I did! I noodled around with some of the recommendations; the tower defence games stuck the longest, but weren’t quite scratching the itch. I actually ended up digging out the 3DS as I remembered I had a box of unplayed games and figured the hardware sort of auto-enforces a bunch of the filters I had.
The screen is too small to display a huge amount of text or support the sort of UI required for an extremely systems-intensive game. The battery life puts a limit on the sort of play-session length developers can anticipate. And the control scheme obviates a lot of the more intense, mechanically challenging games (although I’ll never understand how Monster Hunter could have sold as many copies as it did on the system).
So I’m playing lots of dungeon crawlers and SRPGs, and I’ve wishlisted a few more on Steam and the Switch. Automapping dungeon levels is just satisfying in a way it has no right to be - it’s a very easy sense of accomplishment, the classic ‘tidy-up game’ as I believe Jim Rossignol used to call it. It somehow feels more honest than the way linear JRPGs put a bunch of fights between you and the next cutscene, even if in practise it amounts to the same thing but with less ‘reward’. Hard to describe exactly what I’m getting at here.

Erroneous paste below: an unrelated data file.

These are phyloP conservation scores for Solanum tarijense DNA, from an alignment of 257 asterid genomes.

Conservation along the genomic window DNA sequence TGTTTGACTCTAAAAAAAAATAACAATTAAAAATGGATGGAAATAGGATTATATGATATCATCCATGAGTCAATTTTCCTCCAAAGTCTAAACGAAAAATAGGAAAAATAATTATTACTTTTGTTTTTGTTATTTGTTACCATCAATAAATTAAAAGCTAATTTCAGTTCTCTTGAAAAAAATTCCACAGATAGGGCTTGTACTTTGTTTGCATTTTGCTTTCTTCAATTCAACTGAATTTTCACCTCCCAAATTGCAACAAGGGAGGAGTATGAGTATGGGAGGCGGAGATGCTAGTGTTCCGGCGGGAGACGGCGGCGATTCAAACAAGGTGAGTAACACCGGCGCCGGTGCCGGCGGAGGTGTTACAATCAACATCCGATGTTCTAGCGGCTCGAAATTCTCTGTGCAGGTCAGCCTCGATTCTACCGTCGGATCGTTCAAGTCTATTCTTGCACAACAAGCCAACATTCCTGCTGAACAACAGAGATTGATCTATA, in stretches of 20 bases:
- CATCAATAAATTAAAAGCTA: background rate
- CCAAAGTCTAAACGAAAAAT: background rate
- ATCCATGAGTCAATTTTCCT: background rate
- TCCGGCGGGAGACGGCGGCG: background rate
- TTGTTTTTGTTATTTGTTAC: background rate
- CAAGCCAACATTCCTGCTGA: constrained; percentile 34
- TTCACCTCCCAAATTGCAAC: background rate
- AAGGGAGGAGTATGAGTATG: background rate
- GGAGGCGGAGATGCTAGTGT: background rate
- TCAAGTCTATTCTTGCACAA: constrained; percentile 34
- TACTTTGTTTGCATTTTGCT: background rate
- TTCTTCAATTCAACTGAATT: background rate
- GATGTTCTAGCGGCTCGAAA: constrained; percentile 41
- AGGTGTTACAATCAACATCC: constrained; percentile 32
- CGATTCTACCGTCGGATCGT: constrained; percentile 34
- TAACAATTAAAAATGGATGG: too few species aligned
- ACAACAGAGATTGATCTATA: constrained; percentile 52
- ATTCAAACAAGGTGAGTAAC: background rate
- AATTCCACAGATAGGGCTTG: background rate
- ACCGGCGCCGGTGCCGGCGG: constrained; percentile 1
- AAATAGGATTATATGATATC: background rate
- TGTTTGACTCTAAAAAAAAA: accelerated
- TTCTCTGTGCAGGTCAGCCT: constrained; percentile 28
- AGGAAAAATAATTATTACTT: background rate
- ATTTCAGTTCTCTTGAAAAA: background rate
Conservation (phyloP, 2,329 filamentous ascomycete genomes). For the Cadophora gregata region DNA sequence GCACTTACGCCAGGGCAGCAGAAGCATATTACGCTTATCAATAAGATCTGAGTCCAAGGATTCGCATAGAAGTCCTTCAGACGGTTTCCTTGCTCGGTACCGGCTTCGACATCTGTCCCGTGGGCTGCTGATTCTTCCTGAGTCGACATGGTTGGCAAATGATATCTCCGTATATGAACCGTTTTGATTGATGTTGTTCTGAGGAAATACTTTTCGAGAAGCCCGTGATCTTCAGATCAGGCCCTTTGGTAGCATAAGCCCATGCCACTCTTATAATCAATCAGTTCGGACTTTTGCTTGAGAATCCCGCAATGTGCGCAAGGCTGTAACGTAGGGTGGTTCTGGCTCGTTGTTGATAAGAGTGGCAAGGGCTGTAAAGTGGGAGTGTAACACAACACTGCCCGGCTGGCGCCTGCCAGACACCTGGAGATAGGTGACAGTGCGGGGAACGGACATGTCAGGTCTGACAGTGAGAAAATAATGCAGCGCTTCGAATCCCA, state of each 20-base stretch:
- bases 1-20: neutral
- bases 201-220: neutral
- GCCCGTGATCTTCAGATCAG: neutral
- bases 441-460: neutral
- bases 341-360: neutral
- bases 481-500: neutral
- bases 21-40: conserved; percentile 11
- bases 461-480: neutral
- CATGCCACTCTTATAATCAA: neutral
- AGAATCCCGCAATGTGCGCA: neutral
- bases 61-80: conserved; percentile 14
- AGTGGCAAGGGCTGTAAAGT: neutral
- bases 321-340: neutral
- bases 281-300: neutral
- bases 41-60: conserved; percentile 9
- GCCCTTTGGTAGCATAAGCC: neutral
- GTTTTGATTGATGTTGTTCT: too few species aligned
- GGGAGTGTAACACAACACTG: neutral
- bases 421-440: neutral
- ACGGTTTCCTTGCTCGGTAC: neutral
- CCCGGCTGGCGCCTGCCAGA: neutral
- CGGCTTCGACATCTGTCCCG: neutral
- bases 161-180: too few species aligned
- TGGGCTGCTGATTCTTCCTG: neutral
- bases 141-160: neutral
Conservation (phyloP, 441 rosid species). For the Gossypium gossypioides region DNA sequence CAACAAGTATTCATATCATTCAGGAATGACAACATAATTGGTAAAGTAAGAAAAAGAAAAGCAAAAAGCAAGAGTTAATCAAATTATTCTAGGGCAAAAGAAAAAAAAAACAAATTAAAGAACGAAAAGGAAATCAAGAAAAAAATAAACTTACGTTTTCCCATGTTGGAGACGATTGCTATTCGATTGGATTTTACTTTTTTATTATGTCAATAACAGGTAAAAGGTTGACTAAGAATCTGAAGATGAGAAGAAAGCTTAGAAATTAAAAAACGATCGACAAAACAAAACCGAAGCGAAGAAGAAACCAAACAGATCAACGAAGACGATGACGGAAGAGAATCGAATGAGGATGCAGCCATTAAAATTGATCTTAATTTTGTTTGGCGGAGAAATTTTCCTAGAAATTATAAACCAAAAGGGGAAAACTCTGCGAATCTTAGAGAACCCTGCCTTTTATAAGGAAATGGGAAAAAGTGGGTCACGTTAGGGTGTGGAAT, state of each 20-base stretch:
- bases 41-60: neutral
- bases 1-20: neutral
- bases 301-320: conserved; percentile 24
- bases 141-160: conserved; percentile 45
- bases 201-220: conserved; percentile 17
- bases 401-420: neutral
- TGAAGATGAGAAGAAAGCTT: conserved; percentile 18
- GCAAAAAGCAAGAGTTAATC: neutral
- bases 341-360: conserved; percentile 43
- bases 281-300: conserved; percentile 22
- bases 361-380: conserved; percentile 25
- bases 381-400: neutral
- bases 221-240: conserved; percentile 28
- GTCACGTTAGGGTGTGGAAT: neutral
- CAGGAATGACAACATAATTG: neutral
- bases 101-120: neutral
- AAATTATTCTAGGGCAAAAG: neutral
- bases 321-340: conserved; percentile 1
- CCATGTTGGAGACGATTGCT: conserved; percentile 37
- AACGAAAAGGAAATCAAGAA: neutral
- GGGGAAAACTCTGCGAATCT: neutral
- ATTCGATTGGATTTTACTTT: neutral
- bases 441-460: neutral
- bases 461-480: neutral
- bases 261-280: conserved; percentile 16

Another gem I’ve discovered has been Camelot’s Mario sports RPGs. They have such a gentle, Hogswart-esque fantasy of being a kid who enrols at a tennis/golf academy and gets to tear around campus challenging other students, playing tournaments and rising through the classes. Battles are replaced with matches and your character stats improve things like your drive distance or your drop shot. It’s honestly kind of amazing to the point where I wonder why more developers haven’t stolen the idea.